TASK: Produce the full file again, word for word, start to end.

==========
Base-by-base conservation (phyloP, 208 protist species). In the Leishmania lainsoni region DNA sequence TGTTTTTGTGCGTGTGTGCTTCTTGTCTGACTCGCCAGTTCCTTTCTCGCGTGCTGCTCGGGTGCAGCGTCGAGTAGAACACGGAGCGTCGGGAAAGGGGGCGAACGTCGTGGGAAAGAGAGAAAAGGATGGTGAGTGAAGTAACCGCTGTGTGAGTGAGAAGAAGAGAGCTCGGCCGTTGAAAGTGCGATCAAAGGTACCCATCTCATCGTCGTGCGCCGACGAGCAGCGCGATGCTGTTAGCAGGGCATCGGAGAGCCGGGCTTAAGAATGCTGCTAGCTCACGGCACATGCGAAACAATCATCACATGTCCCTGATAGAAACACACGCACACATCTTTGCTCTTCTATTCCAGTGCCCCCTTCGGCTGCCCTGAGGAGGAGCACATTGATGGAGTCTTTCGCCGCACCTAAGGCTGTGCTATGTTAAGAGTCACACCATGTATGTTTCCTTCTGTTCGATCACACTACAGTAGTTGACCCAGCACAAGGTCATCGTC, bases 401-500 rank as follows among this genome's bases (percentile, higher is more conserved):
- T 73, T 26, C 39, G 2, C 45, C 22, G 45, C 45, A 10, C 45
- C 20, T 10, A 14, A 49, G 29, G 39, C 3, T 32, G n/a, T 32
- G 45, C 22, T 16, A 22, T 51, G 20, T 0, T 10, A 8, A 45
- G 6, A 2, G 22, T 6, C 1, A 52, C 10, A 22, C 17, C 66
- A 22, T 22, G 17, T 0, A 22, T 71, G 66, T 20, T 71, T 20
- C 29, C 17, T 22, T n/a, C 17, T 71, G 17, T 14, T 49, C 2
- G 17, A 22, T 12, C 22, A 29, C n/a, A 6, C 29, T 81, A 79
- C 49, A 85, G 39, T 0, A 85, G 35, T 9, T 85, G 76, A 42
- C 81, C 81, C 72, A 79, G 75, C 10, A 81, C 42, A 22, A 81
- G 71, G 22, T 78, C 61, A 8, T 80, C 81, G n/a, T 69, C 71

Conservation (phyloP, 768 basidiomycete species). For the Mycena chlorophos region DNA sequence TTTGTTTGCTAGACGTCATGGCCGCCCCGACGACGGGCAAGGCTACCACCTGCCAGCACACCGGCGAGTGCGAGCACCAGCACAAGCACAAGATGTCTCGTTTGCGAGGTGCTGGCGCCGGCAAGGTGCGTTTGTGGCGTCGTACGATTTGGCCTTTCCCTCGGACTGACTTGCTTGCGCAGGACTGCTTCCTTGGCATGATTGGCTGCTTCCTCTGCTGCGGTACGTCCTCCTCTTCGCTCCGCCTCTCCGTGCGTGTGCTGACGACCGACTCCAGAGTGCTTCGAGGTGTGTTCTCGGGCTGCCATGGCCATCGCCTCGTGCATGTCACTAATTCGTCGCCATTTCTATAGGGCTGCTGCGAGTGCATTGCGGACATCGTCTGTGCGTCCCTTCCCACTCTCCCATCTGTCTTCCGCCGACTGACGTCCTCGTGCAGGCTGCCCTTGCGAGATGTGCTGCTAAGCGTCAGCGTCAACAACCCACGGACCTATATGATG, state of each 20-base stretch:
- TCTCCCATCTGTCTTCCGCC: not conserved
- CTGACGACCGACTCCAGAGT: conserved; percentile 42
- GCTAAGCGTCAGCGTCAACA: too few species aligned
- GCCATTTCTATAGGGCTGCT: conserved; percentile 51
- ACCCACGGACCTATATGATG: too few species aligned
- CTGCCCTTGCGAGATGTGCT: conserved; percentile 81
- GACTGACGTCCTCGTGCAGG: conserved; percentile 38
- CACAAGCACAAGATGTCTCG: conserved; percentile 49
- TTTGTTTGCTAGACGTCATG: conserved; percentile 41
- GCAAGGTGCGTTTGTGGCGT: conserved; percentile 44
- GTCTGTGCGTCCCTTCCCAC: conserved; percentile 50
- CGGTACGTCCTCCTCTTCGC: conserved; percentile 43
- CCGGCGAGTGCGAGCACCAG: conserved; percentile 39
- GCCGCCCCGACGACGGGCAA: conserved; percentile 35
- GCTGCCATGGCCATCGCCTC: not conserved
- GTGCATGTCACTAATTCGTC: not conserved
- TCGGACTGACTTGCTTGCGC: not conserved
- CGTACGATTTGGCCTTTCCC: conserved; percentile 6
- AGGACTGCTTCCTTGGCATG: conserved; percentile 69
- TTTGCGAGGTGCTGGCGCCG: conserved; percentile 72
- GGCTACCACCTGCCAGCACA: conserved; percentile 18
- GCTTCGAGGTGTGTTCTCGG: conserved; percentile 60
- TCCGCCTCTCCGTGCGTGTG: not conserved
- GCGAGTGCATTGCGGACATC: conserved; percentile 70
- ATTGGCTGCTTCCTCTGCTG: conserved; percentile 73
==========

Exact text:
Base-by-base conservation (phyloP, 208 protist species). In the Leishmania lainsoni region DNA sequence TGTTTTTGTGCGTGTGTGCTTCTTGTCTGACTCGCCAGTTCCTTTCTCGCGTGCTGCTCGGGTGCAGCGTCGAGTAGAACACGGAGCGTCGGGAAAGGGGGCGAACGTCGTGGGAAAGAGAGAAAAGGATGGTGAGTGAAGTAACCGCTGTGTGAGTGAGAAGAAGAGAGCTCGGCCGTTGAAAGTGCGATCAAAGGTACCCATCTCATCGTCGTGCGCCGACGAGCAGCGCGATGCTGTTAGCAGGGCATCGGAGAGCCGGGCTTAAGAATGCTGCTAGCTCACGGCACATGCGAAACAATCATCACATGTCCCTGATAGAAACACACGCACACATCTTTGCTCTTCTATTCCAGTGCCCCCTTCGGCTGCCCTGAGGAGGAGCACATTGATGGAGTCTTTCGCCGCACCTAAGGCTGTGCTATGTTAAGAGTCACACCATGTATGTTTCCTTCTGTTCGATCACACTACAGTAGTTGACCCAGCACAAGGTCATCGTC, bases 401-500 rank as follows among this genome's bases (percentile, higher is more conserved):
- T 73, T 26, C 39, G 2, C 45, C 22, G 45, C 45, A 10, C 45
- C 20, T 10, A 14, A 49, G 29, G 39, C 3, T 32, G n/a, T 32
- G 45, C 22, T 16, A 22, T 51, G 20, T 0, T 10, A 8, A 45
- G 6, A 2, G 22, T 6, C 1, A 52, C 10, A 22, C 17, C 66
- A 22, T 22, G 17, T 0, A 22, T 71, G 66, T 20, T 71, T 20
- C 29, C 17, T 22, T n/a, C 17, T 71, G 17, T 14, T 49, C 2
- G 17, A 22, T 12, C 22, A 29, C n/a, A 6, C 29, T 81, A 79
- C 49, A 85, G 39, T 0, A 85, G 35, T 9, T 85, G 76, A 42
- C 81, C 81, C 72, A 79, G 75, C 10, A 81, C 42, A 22, A 81
- G 71, G 22, T 78, C 61, A 8, T 80, C 81, G n/a, T 69, C 71

Conservation (phyloP, 768 basidiomycete species). For the Mycena chlorophos region DNA sequence TTTGTTTGCTAGACGTCATGGCCGCCCCGACGACGGGCAAGGCTACCACCTGCCAGCACACCGGCGAGTGCGAGCACCAGCACAAGCACAAGATGTCTCGTTTGCGAGGTGCTGGCGCCGGCAAGGTGCGTTTGTGGCGTCGTACGATTTGGCCTTTCCCTCGGACTGACTTGCTTGCGCAGGACTGCTTCCTTGGCATGATTGGCTGCTTCCTCTGCTGCGGTACGTCCTCCTCTTCGCTCCGCCTCTCCGTGCGTGTGCTGACGACCGACTCCAGAGTGCTTCGAGGTGTGTTCTCGGGCTGCCATGGCCATCGCCTCGTGCATGTCACTAATTCGTCGCCATTTCTATAGGGCTGCTGCGAGTGCATTGCGGACATCGTCTGTGCGTCCCTTCCCACTCTCCCATCTGTCTTCCGCCGACTGACGTCCTCGTGCAGGCTGCCCTTGCGAGATGTGCTGCTAAGCGTCAGCGTCAACAACCCACGGACCTATATGATG, state of each 20-base stretch:
- TCTCCCATCTGTCTTCCGCC: not conserved
- CTGACGACCGACTCCAGAGT: conserved; percentile 42
- GCTAAGCGTCAGCGTCAACA: too few species aligned
- GCCATTTCTATAGGGCTGCT: conserved; percentile 51
- ACCCACGGACCTATATGATG: too few species aligned
- CTGCCCTTGCGAGATGTGCT: conserved; percentile 81
- GACTGACGTCCTCGTGCAGG: conserved; percentile 38
- CACAAGCACAAGATGTCTCG: conserved; percentile 49
- TTTGTTTGCTAGACGTCATG: conserved; percentile 41
- GCAAGGTGCGTTTGTGGCGT: conserved; percentile 44
- GTCTGTGCGTCCCTTCCCAC: conserved; percentile 50
- CGGTACGTCCTCCTCTTCGC: conserved; percentile 43
- CCGGCGAGTGCGAGCACCAG: conserved; percentile 39
- GCCGCCCCGACGACGGGCAA: conserved; percentile 35
- GCTGCCATGGCCATCGCCTC: not conserved
- GTGCATGTCACTAATTCGTC: not conserved
- TCGGACTGACTTGCTTGCGC: not conserved
- CGTACGATTTGGCCTTTCCC: conserved; percentile 6
- AGGACTGCTTCCTTGGCATG: conserved; percentile 69
- TTTGCGAGGTGCTGGCGCCG: conserved; percentile 72
- GGCTACCACCTGCCAGCACA: conserved; percentile 18
- GCTTCGAGGTGTGTTCTCGG: conserved; percentile 60
- TCCGCCTCTCCGTGCGTGTG: not conserved
- GCGAGTGCATTGCGGACATC: conserved; percentile 70
- ATTGGCTGCTTCCTCTGCTG: conserved; percentile 73